Sometimes your hatred of a company means you miss things. Good thing I don't hate Nvidia, just dislike them:p

a good article on the issues that tsmc is having...

http://news.softpedia.com/news/AMD [...] 2552.shtml
Interesting, though I'm not sure it explains the issues TSMC is having. I wonder after reading that however if this means AMD will have clock speed with their cards. Low power usually equals lower clocks as well. I wonder how this will impact AMD.
 

hannibal

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Quote :
a good article on the issues that tsmc is having...

http://news.softpedia.com/news/AMD [...] 2552.shtml


Interesting, though I'm not sure it explains the issues TSMC is having. I wonder after reading that however if this means AMD will have clock speed with their cards. Low power usually equals lower clocks as well. I wonder how this will impact AMD.
It depend on how long time it will take Nvidia to get Kepler right with more advanced technology. If they are lucky. Nvidia has much better GPU this time. If they are unlucky, the AMD is ready for their 8xxxx series when TMSC finally manage to make desent chips to Nvidia...
 

4745454b

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I was thinking about this over my last hour of work. It might not be bad for AMD. The article said something about AMD using this low power process for its 7670 and 7650 chips? These would be the upgraded 6670? AMD could do this to be "first", while waiting for the HKMG 28nm process to get finished and then release the rest of their chips on that. If anyone has any info on what the clock speeds could be on the low power process I'd love to see it.
 

BluntObjection

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So basically hold on to your current card till 2013. Doesn't make sense to buy a card during 2012, then have its big brother come out a year later. As slow as the gaming industry is I doubt I could justify replacing my current card for another 3 years even.
 

drumsrule786

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I think the reason things are seeming to slow down is it is getting harder and harder to push silicon any smaller. Pretty soon we are going to have to switch to different materials, there's a limit to what silicon can do, and it seems we are reaching that within a decade or so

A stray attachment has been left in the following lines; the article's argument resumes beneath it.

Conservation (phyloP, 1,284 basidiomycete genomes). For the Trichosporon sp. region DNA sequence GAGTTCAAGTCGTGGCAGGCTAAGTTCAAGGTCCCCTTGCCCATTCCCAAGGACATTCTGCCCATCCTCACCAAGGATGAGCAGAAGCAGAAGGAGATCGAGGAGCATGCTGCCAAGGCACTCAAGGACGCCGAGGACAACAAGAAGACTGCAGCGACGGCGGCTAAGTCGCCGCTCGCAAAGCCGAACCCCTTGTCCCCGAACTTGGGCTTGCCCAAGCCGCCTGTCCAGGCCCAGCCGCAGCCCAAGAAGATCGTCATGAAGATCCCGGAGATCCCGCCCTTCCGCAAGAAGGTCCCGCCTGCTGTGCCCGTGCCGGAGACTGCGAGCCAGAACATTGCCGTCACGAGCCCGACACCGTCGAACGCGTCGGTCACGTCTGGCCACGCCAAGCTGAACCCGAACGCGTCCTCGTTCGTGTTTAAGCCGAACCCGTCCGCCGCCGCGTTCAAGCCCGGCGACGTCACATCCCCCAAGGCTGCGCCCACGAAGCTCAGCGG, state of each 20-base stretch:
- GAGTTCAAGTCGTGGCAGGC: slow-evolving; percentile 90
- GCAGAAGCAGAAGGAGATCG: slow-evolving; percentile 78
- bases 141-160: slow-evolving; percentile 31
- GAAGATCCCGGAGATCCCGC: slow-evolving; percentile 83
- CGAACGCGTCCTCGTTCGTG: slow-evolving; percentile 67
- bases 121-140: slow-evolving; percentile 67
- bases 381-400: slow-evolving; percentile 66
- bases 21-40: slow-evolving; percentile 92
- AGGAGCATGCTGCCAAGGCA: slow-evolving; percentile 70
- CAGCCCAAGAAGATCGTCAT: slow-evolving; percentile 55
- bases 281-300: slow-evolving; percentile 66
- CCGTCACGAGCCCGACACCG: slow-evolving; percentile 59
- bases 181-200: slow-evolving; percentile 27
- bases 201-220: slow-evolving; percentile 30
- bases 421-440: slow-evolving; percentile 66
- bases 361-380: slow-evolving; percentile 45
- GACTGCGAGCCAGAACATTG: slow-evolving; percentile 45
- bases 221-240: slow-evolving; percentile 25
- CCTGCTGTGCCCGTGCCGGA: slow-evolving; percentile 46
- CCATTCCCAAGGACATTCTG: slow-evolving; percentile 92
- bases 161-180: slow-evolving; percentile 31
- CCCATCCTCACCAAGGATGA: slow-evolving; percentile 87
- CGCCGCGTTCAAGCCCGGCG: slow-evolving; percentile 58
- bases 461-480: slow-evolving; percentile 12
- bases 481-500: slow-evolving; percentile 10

danwat1234

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[citation][nom]ch1pluvr[/nom]Moore's law is already slowing down, it's only going to get harder to design these ridiculously big and hot chips that Nvidia loves so much.[/citation]
They don't use that much power when idle. I like new video chips, I can use them to encode video faster and to run folding@home/seti@home for science. Plus it makes all the cooler running chipsets cheaper.
 
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danwat: Been drinking? I fail to see how that applies to the engineering difficulties associated with the next Nvidia chip being the size of a dinner plate.

Besides, anything you've described could be done with a much more reasonable GPU like a Radeon 6850 or below....
 

zxcvbnm44

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nVidia should have used Gallium-Arsenide compound semiconductors for 6xx series.

/thread

owait, GaAs contains extraordinarily high levels of impurities in relation to silicon and thus cannot be manufactured past a 500 nm node, not to mention gallium is rarer than gold and arsenic is very toxic and a carcinogen.

nvm

nVidia, you do good job, keep going with your Kepler stuff.

(P.S. GaAs is just plain BA. The Cray 3 ran off of it, and it can support frequencies up to 250 GHz)
 

AMD_pitbull

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[citation][nom]zxcvbnm44[/nom]nVidia should have used Gallium-Arsenide compound semiconductors for 6xx series./threadowait, GaAs contains extraordinarily high levels of impurities in relation to silicon and thus cannot be manufactured past a 500 nm node, not to mention gallium is rarer than gold and arsenic is very toxic and a carcinogen.nvmnVidia, you do good job, keep going with your Kepler stuff.(P.S. GaAs is just plain BA. The Cray 3 ran off of it, and it can support frequencies up to 250 GHz)[/citation]
LOL. Just needed to throw that in there.

As for this delay, I'm not really surprised. Nvidia is starting to try to change the game up a bit and will encounter problems along the way, die size changes are expected at this level. I personally prefer AMD, but, I hate seeing any company stagger. The better production and progress from each company (AMD, Intel, Nvidia), the better the prices for us. Competition is what drives the market. I'd just love to see programmers finally utilizing some of the hardware we already have, rather than see more upgrades.
 

wcooper007

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hey maybe someone should point out this whole diamond transistor technology that you were talking about on here a few days ago to Nvidia.